Phil Barton, Seth Ennis, and Liz Rose – I really enjoyed this round because the three of them were just having such a great time, just having so much fun, joking around and being silly. They really didn’t let the virtual format put a dent in their show; they completely went to town, acting like they were playing Glastonbury and it was just so much fun to watch. I’ve always tried to go to the Liz Rose show at Tin Pan South so it was really cool to see her perform again, even if I have heard her perform some of the same songs before. I think I’ve seen Seth Ennis a couple of times now and he’s always great. I love his voice. But in this particular round, I think my favourite had to be Phil Barton. He just had so much energy; he was almost bouncing off the walls and it just made me smile and laugh and feel good. And there hasn’t been a lot of that to spare recently. He played ‘Skin & Bones’ (Eli Young Band), ‘Why Baby Why’ (Mickey Guyton), and ‘A Woman Like You’ (Lee Brice), which were all great. It was a really, really fun show – definitely the one I smiled most during.

Ryan Griffin, Carly Pearce, Riley Roth, and Emily Shackelton – This one was a very emotional show given that it was a tribute to busbee (an amazing songwriter who died last year, for those of you who didn’t know). It was very emotional with many of the writers performing important songs they’d written with him or songs they’d written about him since his death. Of the four of them, Carly Pearce and Emily Shackelton were my favourites.

Carly played her first big song, ‘Every Little Thing,’ which she’d written with and was then produced by busbee. Before playing her second song – a new one – she told the story of its inspiration: they were all at busbee’s funeral and Barry Dean was making a speech about him, talking about how it was just like him to have to get to Heaven first so that he could get the lay of the land and find all the best places to show his loved ones when they joined him. She just heard the song in that and pulled out her phone to write it down – she knew that, out of everyone, he wouldn’t have minded. The song was called ‘Show Me Around’ and it was absolutely stunning. I was in tears from the first few lines; it was a beautiful tribute but so heartbreakingly sad. Her final song was the last song that busbee had worked on, called, ‘I Hope You’re Happy Now.’ It was really powerful but I don’t think anything could’ve beaten ‘Show Me Around.’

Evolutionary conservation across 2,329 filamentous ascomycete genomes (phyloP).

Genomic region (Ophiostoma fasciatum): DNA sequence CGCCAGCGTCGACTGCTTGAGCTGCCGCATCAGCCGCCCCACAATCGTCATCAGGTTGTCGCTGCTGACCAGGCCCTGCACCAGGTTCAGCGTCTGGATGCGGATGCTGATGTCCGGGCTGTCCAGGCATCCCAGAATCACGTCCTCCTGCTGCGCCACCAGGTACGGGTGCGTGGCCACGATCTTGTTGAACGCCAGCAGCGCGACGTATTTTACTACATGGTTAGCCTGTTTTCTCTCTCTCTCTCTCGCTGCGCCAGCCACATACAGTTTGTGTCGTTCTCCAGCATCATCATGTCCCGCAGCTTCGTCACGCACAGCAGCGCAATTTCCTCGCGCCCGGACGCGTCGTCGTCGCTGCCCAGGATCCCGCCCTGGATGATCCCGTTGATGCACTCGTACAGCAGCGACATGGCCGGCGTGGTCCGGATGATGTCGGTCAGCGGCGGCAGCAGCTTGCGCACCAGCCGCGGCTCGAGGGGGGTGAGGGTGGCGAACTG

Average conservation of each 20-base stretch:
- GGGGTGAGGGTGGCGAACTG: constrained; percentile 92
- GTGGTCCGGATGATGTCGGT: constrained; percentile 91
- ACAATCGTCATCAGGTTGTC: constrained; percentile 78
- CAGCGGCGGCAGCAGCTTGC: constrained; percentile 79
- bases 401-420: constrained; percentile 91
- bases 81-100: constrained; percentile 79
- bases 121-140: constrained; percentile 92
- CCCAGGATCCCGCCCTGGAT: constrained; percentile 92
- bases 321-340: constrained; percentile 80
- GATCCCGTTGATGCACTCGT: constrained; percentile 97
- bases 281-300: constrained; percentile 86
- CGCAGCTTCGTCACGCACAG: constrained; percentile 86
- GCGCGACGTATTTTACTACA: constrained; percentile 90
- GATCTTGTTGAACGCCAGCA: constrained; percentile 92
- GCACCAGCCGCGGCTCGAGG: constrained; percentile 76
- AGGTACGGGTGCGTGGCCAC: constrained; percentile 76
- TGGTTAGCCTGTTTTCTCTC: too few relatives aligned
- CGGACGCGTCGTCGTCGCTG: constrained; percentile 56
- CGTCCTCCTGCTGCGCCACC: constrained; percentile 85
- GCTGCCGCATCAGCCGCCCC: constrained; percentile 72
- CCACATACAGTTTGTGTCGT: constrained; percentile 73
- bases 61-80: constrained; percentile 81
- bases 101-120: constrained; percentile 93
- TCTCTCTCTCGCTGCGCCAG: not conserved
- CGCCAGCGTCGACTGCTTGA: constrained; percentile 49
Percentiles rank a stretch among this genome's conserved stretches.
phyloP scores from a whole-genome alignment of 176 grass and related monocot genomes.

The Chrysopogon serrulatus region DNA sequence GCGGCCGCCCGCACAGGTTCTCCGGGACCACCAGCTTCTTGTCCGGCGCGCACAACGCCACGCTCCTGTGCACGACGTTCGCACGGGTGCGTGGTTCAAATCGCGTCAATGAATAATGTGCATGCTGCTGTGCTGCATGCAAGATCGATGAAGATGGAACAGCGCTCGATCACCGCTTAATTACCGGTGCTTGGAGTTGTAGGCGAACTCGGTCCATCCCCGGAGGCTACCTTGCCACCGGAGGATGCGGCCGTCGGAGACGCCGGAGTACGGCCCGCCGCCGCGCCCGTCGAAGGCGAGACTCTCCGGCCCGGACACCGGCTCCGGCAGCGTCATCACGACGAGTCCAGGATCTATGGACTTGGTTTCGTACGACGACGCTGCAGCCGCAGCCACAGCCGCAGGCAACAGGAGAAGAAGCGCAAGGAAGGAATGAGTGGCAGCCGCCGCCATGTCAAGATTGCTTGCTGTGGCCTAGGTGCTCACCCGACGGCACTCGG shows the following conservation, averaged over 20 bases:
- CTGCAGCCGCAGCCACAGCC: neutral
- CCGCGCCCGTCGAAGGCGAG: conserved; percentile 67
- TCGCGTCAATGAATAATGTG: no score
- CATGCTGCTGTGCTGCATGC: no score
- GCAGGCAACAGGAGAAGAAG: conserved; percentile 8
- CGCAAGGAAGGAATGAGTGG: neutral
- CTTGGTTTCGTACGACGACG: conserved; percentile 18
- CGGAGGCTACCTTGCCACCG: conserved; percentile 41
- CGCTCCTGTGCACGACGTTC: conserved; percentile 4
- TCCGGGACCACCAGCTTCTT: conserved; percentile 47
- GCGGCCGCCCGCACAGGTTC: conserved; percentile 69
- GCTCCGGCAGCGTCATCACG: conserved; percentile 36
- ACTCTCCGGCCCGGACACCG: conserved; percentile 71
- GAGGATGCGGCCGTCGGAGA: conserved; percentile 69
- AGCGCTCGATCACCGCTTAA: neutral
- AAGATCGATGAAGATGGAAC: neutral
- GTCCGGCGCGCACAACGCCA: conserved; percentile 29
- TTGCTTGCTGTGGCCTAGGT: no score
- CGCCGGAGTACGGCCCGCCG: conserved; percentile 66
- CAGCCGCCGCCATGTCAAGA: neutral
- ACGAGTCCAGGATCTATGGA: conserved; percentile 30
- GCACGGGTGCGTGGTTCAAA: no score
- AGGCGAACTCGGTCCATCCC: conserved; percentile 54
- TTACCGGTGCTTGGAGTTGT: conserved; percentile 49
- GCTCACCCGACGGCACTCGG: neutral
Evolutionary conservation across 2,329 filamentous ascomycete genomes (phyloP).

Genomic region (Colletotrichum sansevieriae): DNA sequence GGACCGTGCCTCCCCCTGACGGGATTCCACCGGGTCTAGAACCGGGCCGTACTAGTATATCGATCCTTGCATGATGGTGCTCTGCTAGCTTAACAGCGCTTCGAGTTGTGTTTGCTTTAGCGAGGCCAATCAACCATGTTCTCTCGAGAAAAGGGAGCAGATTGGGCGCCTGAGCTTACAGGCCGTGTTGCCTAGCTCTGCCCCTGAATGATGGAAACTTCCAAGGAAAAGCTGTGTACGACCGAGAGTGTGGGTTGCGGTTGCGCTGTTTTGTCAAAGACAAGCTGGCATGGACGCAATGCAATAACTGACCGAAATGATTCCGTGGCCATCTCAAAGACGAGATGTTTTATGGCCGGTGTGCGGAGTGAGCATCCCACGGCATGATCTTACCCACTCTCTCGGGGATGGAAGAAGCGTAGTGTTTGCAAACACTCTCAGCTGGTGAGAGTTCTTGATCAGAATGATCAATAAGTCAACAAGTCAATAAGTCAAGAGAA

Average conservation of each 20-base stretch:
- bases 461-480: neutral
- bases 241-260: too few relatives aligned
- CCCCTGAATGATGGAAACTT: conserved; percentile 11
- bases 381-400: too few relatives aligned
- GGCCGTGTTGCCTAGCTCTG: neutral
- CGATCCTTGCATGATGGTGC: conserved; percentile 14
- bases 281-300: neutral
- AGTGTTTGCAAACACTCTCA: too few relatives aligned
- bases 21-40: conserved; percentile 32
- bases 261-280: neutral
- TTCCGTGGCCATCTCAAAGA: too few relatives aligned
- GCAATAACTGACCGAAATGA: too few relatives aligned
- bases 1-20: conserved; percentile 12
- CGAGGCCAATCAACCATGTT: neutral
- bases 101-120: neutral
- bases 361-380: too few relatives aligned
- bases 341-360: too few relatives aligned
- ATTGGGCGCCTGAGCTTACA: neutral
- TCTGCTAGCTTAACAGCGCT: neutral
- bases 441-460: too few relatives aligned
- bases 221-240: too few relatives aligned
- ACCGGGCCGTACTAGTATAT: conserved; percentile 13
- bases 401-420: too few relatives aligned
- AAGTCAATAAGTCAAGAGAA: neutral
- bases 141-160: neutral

I’ve seen Emily Shackelton before and I always try to see her if I can. She’s a gorgeous writer. She played ‘Doin’ Fine’ (Lauren Alaina), which is a song I love and then a new song, which I think was called ‘Killing Me’ that was super emotional. And then, before her last song, she spoke briefly about busbee. She talked about one of the last times they’d texted and she’d asked him whether he was writing anything. He replied, “I don’t think I’m gonna make any more music here, but I hear echoes of eternity.” That phrase has just enthralled me, ever since I heard it. From everything they said about him, he sounds like an incredible human being. She played a song she’d written not long after his death as she was trying to deal with all of her emotions, called ‘Raining For Months.’ It was so sad and so beautiful. She seemed especially emotional and I just wanted to reach through the screen and give her a hug.

Both Ryan Griffin and Riley Roth were good too; I particularly enjoyed Riley’s ‘Parents’ and ‘I Did This To Myself.’

It was a truly stunning round. It’s hard to choose a favourite because they all varied so drastically in mood and intensity but I think it’s safe to say that this one had the biggest effect on me and will be one that stays with me. I wish we could’ve all been there in person but since we couldn’t, I’m just so grateful that we could experience it at all. It was really special. Really, really special.

Chris Destephano and Emily Weisband – I immediately picked out this round because I love Chris Destephano. He was great: he told some great stories (and some great jokes) and delivered some really powerful performances. And Emily Weisband turned out to be a stunning new find (for me, at least). All of her songs were gorgeous but I particularly loved her unreleased song, ‘Sinning With You.’ It was just so delicate and beautiful. I also loved her performance of ‘Older Than I Am’ (Lennon Stella) and I definitely related to parts of ‘Getting Good’ (Lauren Alaina). It was a really, really good show, a nice balance of the first and second shows of the night and the perfect end to Tin Pan South 2020.


So it was a week of pretty incredible and emotional shows. Tin Pan South has never failed to inspire me and apparently the virtual experience doesn’t change that. Of course, it wasn’t the same as the normal in-person experience – it didn’t have that same magic that you get from being in a room with these other people who are so passionate about songwriting but that’s not exactly surprising. But having said that, it was still so wonderful and so special and I’m so grateful to NSAI and everyone who worked to make it happen because I absolutely loved it. Tin Pan South is one of the highlights of my year and I feel so, so lucky not to have had to miss out on it as I’ve had to miss out on so many other things. This year, we’re all making huge compromises and having to come to terms with months worth of missed opportunities and stolen joy and I’m just so grateful that this experience wasn’t one of the things taken away by the pandemic and lockdown.